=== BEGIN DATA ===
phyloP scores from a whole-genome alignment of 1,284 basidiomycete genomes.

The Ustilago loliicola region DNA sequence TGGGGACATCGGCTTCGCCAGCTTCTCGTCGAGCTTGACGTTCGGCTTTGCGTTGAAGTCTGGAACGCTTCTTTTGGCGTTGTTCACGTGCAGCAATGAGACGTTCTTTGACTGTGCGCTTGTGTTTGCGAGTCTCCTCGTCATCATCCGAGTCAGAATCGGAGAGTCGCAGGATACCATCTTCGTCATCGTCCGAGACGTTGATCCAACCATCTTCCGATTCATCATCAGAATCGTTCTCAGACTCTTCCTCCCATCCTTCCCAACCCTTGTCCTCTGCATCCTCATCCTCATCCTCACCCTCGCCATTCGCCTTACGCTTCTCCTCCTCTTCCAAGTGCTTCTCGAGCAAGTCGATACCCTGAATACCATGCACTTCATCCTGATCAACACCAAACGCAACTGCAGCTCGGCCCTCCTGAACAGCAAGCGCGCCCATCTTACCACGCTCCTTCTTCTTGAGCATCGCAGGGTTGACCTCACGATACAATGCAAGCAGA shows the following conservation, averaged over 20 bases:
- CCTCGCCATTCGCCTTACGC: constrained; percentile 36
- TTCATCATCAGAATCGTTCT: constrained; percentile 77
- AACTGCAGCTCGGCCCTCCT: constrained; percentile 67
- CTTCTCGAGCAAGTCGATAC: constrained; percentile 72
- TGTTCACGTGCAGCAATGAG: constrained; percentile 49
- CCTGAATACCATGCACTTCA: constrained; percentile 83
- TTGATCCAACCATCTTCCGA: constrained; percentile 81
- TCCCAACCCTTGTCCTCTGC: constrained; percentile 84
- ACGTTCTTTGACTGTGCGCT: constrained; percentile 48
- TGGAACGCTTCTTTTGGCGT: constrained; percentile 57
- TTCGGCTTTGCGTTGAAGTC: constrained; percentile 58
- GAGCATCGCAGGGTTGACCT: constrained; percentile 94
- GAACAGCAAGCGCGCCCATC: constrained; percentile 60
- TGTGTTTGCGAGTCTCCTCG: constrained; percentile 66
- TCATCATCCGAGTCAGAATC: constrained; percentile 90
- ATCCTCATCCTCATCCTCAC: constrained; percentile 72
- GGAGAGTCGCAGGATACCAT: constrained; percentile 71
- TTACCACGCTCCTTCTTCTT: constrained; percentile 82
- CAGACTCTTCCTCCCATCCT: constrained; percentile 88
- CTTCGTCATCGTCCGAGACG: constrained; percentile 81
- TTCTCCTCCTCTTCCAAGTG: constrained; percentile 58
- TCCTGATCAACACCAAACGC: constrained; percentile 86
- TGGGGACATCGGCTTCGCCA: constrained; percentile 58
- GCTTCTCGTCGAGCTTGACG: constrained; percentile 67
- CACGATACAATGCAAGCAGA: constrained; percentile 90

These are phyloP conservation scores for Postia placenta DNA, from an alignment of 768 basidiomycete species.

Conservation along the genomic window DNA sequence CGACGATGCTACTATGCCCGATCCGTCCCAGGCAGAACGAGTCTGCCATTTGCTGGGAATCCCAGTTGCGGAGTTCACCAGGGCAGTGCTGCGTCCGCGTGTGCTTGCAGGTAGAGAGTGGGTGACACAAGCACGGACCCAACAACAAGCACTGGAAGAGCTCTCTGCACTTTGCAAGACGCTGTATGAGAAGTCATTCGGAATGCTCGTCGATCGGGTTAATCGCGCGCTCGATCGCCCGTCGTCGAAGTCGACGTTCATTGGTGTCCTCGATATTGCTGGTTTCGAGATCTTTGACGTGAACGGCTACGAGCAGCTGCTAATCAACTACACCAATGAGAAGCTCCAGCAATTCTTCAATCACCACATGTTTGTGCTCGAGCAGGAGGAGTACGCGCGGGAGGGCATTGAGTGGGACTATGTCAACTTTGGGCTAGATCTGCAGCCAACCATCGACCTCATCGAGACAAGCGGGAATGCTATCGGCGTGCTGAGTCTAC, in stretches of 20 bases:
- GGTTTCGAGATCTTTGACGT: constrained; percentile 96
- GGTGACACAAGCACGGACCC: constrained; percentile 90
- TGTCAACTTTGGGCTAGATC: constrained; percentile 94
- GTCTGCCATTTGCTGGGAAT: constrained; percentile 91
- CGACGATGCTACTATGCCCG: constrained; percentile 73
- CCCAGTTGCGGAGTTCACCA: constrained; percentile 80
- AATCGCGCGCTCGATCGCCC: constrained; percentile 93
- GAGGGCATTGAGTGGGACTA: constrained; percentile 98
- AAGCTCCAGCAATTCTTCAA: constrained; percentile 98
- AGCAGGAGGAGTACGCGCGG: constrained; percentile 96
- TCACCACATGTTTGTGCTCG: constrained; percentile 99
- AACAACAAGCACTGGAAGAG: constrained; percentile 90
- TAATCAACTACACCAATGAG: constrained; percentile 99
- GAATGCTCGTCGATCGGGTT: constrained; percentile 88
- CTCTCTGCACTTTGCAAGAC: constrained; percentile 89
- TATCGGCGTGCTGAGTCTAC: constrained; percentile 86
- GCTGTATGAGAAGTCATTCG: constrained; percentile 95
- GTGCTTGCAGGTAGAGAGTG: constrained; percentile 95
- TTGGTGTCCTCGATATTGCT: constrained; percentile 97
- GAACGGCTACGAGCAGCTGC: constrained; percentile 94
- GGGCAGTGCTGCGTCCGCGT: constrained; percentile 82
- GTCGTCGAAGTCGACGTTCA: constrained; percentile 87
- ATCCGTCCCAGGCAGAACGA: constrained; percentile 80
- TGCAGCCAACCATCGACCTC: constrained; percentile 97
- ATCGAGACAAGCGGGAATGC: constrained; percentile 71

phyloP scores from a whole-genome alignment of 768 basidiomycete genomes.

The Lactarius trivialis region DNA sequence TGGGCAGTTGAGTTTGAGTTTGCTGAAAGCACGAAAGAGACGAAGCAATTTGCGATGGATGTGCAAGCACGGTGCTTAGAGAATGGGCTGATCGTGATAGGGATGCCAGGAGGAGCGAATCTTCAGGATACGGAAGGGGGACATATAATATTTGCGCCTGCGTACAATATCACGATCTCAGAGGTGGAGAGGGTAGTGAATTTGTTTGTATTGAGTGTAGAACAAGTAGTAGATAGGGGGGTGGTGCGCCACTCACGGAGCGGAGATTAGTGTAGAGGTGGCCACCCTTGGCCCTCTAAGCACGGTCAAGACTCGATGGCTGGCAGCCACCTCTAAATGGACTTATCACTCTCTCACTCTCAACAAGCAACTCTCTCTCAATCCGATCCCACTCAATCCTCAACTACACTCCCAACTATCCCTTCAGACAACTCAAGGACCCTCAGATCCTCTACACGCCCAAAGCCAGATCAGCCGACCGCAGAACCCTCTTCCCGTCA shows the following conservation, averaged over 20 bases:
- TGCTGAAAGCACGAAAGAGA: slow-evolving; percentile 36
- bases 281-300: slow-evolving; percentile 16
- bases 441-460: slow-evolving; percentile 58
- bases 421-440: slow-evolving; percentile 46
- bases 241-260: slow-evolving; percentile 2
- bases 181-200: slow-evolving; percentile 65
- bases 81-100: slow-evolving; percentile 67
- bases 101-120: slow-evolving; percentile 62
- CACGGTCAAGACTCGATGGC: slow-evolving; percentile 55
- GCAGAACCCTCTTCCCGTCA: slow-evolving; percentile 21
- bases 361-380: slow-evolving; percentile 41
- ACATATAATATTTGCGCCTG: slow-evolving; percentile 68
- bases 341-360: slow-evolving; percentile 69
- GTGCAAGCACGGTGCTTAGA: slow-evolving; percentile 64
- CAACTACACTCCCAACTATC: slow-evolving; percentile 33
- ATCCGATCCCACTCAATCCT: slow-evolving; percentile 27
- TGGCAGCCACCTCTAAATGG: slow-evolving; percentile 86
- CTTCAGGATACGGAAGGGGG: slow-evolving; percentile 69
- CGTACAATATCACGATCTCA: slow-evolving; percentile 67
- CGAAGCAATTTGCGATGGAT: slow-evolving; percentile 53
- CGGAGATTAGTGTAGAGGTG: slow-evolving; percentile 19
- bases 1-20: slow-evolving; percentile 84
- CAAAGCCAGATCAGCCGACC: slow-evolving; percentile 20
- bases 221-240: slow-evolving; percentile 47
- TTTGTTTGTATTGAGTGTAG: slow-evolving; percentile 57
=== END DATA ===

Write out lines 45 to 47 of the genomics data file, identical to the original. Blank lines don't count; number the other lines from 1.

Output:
- TATCGGCGTGCTGAGTCTAC: constrained; percentile 86
- GCTGTATGAGAAGTCATTCG: constrained; percentile 95
- GTGCTTGCAGGTAGAGAGTG: constrained; percentile 95